As Soloist in Viva 35! (Opera Grand Rapids)

Jeffrey Kaczmarczyk, The Grand Rapids Press

“Martin gave an entertaining performance to treasure with ‘Glitter and be Gay’ from ‘Candide’. She switched emotions as easily as flipping a light switch while mesmerizing the audience with the crystal clarity and wide range of her lovely lyric soprano. As the quartet from ‘Rigoletto’ proved, Lyall cast four superbly match solo voices. Martin and Rodolfo were a perfect pair of lyric leads in the trio of arias from ‘La Boheme’. Neither let the lack of stage trappings stop them from solid acting performances.”

As Soloist in French Opera Gala (Charlotte Symphony)

Naomi Donson, Charlotte Herald-Tribune

“The evening caught fire with the arrival of Martin. Her agile voice could leap from lightness to surprisingly forceful intensity, a versatility she demonstrated in ‘Depuis le jour’. Even more notable was her acting ability, seamlessly interwoven with her singing, which convinced you of the heroine’s happiness and other less sanguine emotions. Exercising their dramatic and vocal talents to their fullest, both soloists portrayed Shakespeare’s immortal couple in Gounod’s ‘Romeo and Juliet’. Martin especially suggested the tremulous young heroine apprehensive of foreshadowed doom.”

As Donna Anna in Don Giovanni (Skylight Opera Theatre)

Tom Strini, Milwaukee Journal Sentinel

“It opens with Martin in a sexual romp with Don Giovanni. Not too many lyric sopranos would look so fetching as Martin does in heels, stockings, garter belt and bustier; fewer still would dive out of a window with such agility when the Commendatore barges in. That’s a brilliant shift from the usual portrayal of Anna as innocent victim. It raises the possibility of a much more conflicted character, and Martin makes the most of her. Here, in a courageous performance, she’s a spoiled, promiscuous, coke-sniffing bottle-blond, still sexy but hard and old before her time. She put an edge on her voice, too, and made Anna a chilling, compelling mess.”

As Micaëla in Carmen (Opera Grand Rapids)

Jeffrey Kaczmarczyk, The Grand Rapids Press

“The stars were stellar. It was Martin who earned the biggest round of applause of the night for an achingly beautiful performance of Je dis que rien ne m’epouvante.”

As Soprano II in Bach's Mass in b (Syracuse Symphony)

David Abrams, The Post-Standard

“You need vocal soloists who can sing expressively and whose timbres match one another. Hege had all in a quintet of superb singers. Martin sang expressively and matched timbres quite well, particularly during the Christe eleison.”

As Hiram Titus' Rosina (Skylight Opera Theatre)

Tom Strini, Milwaukee Journal Sentinel

“Martin stands at the center of it all, in the title role. Martins singing vividly painted the changes in Rosina; phrases died away in poignant sighs in Act 1, but expanded assertively in Act 2. Her voice is lovely, even when expressing anger, and she is a marvelous actress. Her solidity on stage and inner calm are appealing.”

As Soloist in Brahms' Ein Deutsches Requiem and Barber's Knoxville: Summer of 1915 (Anchorage Festival of Music)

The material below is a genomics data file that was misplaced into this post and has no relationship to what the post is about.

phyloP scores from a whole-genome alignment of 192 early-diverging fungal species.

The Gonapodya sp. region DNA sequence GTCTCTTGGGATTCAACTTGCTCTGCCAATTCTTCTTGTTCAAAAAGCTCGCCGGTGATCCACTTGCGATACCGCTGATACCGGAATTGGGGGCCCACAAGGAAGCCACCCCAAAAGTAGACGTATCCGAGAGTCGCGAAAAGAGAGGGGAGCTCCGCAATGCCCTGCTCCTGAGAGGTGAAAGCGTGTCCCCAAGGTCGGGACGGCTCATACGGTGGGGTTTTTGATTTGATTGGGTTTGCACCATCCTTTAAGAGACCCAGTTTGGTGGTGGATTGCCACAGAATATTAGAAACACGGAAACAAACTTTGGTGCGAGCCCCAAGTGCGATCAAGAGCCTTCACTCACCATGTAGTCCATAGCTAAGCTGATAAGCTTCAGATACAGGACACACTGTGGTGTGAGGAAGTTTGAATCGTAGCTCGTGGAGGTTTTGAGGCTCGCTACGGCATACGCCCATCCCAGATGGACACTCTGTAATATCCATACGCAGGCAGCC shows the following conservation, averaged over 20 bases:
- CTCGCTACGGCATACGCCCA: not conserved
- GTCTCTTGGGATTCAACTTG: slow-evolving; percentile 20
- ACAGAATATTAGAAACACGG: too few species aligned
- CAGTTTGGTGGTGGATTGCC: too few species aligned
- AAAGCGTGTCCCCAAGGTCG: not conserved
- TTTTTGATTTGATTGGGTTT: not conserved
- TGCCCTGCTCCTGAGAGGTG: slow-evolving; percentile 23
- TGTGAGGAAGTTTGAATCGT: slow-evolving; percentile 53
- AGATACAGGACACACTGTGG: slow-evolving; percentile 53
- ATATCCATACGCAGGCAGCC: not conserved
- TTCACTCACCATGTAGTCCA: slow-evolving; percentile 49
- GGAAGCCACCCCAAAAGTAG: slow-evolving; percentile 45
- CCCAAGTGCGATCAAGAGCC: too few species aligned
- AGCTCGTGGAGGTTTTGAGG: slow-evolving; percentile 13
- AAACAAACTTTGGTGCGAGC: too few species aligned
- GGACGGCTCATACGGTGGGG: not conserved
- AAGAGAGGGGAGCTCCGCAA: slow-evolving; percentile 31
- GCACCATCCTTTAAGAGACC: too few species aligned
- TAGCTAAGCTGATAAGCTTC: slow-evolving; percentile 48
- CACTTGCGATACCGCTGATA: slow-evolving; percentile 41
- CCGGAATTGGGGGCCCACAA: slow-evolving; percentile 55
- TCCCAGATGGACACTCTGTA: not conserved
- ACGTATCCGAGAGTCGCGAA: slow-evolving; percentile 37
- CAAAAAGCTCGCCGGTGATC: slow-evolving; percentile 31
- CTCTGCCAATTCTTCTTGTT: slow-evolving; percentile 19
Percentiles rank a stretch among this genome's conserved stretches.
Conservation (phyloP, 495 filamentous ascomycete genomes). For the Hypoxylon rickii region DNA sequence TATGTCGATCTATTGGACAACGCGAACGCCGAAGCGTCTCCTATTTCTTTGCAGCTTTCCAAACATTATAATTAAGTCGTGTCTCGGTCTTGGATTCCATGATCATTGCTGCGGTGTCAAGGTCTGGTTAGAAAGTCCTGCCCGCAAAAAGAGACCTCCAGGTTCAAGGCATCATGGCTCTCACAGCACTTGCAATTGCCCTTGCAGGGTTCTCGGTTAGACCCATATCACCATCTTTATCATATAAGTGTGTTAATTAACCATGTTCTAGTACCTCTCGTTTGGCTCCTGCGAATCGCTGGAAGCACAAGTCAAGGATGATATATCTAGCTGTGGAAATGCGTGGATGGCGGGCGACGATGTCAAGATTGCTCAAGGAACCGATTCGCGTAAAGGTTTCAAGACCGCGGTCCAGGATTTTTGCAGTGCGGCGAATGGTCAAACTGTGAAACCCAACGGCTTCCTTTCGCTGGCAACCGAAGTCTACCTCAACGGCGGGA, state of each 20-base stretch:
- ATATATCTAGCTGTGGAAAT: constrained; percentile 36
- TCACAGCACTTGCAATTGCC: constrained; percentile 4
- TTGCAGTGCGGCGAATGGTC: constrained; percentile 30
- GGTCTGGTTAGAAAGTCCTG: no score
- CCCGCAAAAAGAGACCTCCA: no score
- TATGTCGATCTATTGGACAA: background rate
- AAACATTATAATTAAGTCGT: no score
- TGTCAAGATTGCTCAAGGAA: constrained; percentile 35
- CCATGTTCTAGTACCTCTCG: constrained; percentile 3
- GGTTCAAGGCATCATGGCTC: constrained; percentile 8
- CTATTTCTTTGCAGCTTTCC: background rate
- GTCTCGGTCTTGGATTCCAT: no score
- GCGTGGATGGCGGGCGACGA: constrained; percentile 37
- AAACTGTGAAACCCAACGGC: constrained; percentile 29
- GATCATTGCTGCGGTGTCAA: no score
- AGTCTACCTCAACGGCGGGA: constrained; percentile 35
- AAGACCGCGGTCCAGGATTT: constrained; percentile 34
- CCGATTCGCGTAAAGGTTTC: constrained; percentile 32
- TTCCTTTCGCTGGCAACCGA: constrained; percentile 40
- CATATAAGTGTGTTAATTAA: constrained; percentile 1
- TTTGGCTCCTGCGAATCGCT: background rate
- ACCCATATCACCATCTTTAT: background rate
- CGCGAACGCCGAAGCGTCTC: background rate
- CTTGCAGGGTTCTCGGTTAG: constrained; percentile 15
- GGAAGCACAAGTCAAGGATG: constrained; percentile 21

Marilyn Blumer, Anchorage Daily News

STIRRING FINISH TO FESTIVAL [Headline] “The two guest soloists gave their all. Martin was a vision in a full-length gown of midnight blue velvet. She made it look easy to reach notes few are able to master in the fifth movement. Her voice filled the theater. Chorus, orchestra and soloists were in full form and full voice, delivering emotion powerful enough to move the listeners soul. Martin has a clear voice with wonderful diction and enunciation. She performed with joy, enthusiasm and personality. The ovation was much larger than the small crowd would suggest. They could have listened all night and still begged for more.”

As Susanna in Le Nozze di Figaro (Academy of Vocal Arts)

Lesley Valdes, The Philadelphia Inquirer

“Martin was such an ideal Susanna, spunky, her mind far ahead of her mates...tremendous élan”

As Musetta in La Bohème (Academy of Vocal Arts)

Daniel Webster, The Philadelphia Inquirer

“Martin managed to be a complex of shallowness and depth while singing the part with the kind of security and flair welcome in the part...dramatically energetic and skillful.”

As Susanna in Le Nozze di Figaro (Boston University)

Richard Dyer, The Boston Globe

“The best operatic production in the city since Caldwell closed up shop. Everyone was able to put a personal stamp on his or her role and touch something real. Above all, it was richly human. There is real professional potential in the fresh and spunky Susanna of Emily Martin. A Figaro such as this one contributes to the quality of our lives.”

 

SELECTED UPCOMING ENGAGEMENTS
Recitals in Memphis, Mississippi, Texas, Toronto and Paris
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As Guest Artist in A Gershwin Celebration (Syracuse Symphony)

David Abrams, The Post Standard

“Soprano Emily Martin was a most pleasant addition to the performance, combining the warmth and intimacy of a cabaret lounge singer with the trained vocal prowess and powerful delivery of an opera diva. Moreover, her stage presence was consistently outstanding – lending dramatic integrity as well as warmth and expression to “But Not for Me,” and “The Man I Love”.”